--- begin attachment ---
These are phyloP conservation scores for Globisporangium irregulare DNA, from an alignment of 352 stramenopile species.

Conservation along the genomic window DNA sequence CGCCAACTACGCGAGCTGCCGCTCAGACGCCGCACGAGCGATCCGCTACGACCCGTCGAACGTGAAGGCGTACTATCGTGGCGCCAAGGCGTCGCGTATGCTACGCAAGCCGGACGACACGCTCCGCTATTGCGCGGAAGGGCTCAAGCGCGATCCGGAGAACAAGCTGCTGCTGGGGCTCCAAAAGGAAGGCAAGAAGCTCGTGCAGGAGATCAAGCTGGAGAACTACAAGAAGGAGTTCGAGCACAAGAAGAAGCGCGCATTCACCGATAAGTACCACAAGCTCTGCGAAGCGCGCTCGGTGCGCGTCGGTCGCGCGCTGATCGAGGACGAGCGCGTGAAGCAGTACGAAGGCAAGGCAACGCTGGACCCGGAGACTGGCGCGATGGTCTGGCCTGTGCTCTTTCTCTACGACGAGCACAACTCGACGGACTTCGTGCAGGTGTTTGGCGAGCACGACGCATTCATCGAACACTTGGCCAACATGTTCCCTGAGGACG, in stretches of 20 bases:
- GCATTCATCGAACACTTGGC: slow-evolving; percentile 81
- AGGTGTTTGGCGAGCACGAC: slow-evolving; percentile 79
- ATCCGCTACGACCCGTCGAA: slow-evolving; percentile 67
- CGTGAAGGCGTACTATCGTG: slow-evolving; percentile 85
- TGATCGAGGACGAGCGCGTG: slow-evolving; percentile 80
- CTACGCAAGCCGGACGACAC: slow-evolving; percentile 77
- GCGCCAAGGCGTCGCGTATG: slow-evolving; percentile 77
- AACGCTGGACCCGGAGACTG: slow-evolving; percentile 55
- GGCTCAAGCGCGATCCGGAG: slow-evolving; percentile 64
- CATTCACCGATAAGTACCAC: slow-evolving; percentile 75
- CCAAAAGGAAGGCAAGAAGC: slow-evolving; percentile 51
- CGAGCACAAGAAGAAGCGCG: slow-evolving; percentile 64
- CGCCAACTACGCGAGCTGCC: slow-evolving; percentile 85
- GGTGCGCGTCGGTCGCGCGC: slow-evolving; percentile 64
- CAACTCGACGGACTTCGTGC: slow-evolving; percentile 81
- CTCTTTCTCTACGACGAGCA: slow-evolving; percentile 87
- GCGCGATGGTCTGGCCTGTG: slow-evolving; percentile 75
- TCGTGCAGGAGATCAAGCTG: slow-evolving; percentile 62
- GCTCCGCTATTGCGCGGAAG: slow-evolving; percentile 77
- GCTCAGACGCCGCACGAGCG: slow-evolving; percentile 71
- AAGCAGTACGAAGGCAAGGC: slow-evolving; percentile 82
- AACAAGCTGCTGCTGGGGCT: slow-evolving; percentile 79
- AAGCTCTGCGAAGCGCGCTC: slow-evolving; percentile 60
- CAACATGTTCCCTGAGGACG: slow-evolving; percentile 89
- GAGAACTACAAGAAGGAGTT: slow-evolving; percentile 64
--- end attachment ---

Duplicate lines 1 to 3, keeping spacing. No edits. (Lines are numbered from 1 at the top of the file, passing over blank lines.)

These are phyloP conservation scores for Globisporangium irregulare DNA, from an alignment of 352 stramenopile species.

Conservation along the genomic window DNA sequence CGCCAACTACGCGAGCTGCCGCTCAGACGCCGCACGAGCGATCCGCTACGACCCGTCGAACGTGAAGGCGTACTATCGTGGCGCCAAGGCGTCGCGTATGCTACGCAAGCCGGACGACACGCTCCGCTATTGCGCGGAAGGGCTCAAGCGCGATCCGGAGAACAAGCTGCTGCTGGGGCTCCAAAAGGAAGGCAAGAAGCTCGTGCAGGAGATCAAGCTGGAGAACTACAAGAAGGAGTTCGAGCACAAGAAGAAGCGCGCATTCACCGATAAGTACCACAAGCTCTGCGAAGCGCGCTCGGTGCGCGTCGGTCGCGCGCTGATCGAGGACGAGCGCGTGAAGCAGTACGAAGGCAAGGCAACGCTGGACCCGGAGACTGGCGCGATGGTCTGGCCTGTGCTCTTTCTCTACGACGAGCACAACTCGACGGACTTCGTGCAGGTGTTTGGCGAGCACGACGCATTCATCGAACACTTGGCCAACATGTTCCCTGAGGACG, in stretches of 20 bases:
- GCATTCATCGAACACTTGGC: slow-evolving; percentile 81